T10. Mr Frew asked the Minister of Agriculture, Environment and Rural Affairs, after congratulating him for maxing out his topical questions by reaching question 10, to state how agriculture in Northern Ireland can support increased availability of biomethane and hydrogen for use in transport and home-heating solutions. (AQT 1650/17-22)
I thank the Member for his question. Northern Ireland can lead the hydrogen revolution that is needed to ensure that we have renewable energy sources that are close to home, sustainable and future-proofed. My Department works to encourage such opportunities. Having the capacity to produce 45% of our energy from renewable sources gives us tremendous opportunities to utilise that energy for hydrogen production. That energy is not generated at night because the wind turbines are switched off then. Utilising them at night to produce hydrogen would be using, at no extra expense, a resource that already exists. That is entirely logical.
Taking farms down the route of anaerobic digestion — I would press to do that, in the main, from slurry — will lead to our being in the position to extract methane. That methane, mixed with hydrogen, can go into our pipes, and Firmus Energy and Phoenix Natural Gas are keen to use it. We will be able to feed and heat our homes with it. That makes sense for all of us in Northern Ireland, because we will have fuel security and — pretty much — food security, and we will ensure that we have it at a consistent price rather than being subject to the variations of world gas and oil prices.
I thank the Minister for his fulsome answer. He is, of course, no stranger to north Antrim and its industries, not least Wrightbus and its work on the hydrogen hub. How can the Minister ensure that his Department can tap into industry so that we can fulfil our dreams and obligations around hydrogen?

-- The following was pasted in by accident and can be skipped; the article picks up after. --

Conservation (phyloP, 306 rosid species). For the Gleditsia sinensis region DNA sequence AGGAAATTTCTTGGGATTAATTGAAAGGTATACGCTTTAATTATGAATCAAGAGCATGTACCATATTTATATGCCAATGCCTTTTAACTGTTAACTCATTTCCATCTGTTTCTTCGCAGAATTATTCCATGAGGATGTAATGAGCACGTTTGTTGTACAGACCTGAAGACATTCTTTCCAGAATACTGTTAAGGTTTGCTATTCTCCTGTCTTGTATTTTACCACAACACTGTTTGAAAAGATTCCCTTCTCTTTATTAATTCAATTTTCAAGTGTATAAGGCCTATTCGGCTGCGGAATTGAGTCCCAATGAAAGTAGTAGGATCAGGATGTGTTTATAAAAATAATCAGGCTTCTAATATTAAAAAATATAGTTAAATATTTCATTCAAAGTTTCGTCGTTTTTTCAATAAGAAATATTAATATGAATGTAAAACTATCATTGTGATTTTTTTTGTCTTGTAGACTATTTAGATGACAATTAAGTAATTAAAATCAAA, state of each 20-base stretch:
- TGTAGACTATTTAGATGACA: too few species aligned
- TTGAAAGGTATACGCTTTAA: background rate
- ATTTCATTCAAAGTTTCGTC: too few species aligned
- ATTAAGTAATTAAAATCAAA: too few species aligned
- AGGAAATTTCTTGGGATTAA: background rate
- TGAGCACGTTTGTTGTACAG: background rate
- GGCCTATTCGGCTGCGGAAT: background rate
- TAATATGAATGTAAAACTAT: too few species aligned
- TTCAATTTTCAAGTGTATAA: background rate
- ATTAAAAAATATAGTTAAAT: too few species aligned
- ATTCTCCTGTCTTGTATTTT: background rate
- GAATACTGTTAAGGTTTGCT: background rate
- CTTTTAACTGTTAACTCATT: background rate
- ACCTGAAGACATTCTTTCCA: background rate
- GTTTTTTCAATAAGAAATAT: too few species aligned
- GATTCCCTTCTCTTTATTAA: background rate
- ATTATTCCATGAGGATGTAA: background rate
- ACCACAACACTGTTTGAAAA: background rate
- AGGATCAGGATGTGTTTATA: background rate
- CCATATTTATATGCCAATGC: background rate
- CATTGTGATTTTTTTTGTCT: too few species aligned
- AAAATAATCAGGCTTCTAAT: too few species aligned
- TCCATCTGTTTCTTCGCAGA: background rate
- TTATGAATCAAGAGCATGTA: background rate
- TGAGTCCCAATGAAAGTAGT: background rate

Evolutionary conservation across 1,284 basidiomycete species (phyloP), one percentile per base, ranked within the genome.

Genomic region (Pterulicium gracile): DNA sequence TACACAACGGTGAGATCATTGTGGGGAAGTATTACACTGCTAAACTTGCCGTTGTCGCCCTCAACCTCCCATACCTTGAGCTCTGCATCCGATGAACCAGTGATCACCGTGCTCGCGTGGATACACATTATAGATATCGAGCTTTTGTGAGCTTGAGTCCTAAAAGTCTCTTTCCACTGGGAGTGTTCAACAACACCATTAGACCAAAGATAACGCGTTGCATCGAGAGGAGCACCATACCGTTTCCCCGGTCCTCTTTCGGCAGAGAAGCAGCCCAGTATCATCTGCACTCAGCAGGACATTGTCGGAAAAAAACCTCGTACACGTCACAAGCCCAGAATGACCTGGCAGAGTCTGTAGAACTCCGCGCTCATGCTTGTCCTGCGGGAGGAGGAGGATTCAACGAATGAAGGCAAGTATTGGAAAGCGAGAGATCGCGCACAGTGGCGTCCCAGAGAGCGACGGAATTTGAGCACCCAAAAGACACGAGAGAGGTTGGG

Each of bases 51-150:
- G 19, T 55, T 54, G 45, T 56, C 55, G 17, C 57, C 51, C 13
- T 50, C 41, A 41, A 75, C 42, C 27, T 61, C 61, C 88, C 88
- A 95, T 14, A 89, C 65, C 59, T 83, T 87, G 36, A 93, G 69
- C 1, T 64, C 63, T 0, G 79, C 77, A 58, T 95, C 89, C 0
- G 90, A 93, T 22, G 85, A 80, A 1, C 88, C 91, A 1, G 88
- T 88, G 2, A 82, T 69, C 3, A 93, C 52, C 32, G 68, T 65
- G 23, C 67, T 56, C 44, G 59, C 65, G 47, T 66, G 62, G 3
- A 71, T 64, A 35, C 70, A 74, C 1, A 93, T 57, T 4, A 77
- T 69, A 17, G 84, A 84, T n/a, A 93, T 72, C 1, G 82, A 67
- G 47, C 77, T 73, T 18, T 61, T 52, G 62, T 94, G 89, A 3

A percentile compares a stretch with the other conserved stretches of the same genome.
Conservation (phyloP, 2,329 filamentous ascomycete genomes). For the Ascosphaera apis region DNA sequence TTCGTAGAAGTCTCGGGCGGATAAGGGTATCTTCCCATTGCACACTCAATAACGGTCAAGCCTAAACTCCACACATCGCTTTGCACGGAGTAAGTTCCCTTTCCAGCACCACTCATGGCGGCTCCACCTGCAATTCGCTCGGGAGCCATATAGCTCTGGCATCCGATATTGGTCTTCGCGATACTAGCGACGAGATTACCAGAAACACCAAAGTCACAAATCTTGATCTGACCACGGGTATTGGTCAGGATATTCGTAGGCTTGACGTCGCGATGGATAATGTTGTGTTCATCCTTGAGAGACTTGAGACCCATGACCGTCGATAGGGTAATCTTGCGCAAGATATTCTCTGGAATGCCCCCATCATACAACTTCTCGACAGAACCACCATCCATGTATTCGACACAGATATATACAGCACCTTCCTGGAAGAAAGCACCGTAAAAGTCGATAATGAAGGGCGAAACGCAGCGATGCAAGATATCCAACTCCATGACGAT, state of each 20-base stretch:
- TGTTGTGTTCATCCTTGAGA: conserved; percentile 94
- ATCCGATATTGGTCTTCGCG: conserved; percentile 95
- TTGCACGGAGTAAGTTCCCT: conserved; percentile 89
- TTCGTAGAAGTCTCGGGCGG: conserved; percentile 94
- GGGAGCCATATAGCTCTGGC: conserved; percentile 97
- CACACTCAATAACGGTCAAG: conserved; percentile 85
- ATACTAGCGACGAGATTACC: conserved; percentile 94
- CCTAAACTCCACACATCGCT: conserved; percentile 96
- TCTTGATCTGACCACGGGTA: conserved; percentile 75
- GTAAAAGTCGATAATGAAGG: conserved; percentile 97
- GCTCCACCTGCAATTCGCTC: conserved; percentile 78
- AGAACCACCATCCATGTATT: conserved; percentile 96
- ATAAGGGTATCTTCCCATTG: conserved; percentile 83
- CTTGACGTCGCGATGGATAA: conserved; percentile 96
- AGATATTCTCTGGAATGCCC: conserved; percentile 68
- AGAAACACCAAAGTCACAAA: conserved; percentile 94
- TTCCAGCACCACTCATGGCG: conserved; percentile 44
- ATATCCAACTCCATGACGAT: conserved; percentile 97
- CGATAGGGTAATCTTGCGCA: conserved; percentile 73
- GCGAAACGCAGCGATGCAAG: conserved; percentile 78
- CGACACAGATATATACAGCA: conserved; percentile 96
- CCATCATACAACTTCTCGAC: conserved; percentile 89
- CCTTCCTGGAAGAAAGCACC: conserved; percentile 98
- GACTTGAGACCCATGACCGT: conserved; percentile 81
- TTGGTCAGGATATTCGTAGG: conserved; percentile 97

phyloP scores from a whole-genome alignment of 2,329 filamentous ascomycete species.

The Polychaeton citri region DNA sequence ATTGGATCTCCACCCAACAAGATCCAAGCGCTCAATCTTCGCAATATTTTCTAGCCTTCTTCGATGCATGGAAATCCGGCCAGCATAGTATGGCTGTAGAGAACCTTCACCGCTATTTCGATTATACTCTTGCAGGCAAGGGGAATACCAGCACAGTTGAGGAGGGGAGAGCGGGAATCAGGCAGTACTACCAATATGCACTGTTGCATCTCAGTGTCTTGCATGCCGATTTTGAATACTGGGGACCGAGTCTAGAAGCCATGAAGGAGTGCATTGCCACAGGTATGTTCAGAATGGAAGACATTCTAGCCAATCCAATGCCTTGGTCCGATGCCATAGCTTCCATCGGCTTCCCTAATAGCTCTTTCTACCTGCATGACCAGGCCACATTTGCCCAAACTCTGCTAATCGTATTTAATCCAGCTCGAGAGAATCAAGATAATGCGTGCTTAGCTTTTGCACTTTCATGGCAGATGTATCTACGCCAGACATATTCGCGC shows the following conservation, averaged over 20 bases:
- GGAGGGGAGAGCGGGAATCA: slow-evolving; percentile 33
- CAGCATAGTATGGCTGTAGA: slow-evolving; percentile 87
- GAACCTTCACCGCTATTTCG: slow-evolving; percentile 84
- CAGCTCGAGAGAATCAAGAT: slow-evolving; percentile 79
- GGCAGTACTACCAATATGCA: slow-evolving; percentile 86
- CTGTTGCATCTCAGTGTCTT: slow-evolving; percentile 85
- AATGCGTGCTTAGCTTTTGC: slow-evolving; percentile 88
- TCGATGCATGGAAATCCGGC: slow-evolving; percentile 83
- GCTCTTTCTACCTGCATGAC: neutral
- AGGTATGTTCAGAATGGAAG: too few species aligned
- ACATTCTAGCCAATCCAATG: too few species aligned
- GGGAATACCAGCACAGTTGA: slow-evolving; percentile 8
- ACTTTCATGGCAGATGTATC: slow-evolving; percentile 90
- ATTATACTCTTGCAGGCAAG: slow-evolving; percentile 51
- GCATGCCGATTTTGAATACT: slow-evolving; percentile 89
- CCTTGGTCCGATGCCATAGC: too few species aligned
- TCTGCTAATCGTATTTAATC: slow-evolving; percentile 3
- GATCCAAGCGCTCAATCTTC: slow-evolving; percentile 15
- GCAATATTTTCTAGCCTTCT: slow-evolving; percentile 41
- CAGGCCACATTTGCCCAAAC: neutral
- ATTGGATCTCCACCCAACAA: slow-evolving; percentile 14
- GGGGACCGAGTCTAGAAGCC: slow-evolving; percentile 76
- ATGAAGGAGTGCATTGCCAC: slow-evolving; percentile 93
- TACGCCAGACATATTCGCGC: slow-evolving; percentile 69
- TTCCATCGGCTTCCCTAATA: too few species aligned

I thank the Member for the question. I have engaged with Wrightbus and look forward to seeing hydrogen used in not just our buses but our tractors, diggers and lorries. Hydrogen will eventually be a much better solution than electric cars; I have to be honest about that. We import a lot of materials that are mined in Africa in circumstances that may not be the most suitable. Hydrogen, however, is a true renewable.
I will continue to work with anybody who comes forward — I will meet people next week and the following week about hydrogen — and with the Department for the Economy in driving this forward. I am working to try to draw down some of the emissions trading scheme money that has gone to Europe over the years, and to invest it in hydrogen, in reducing carbon, in our planet's future and in this country's future.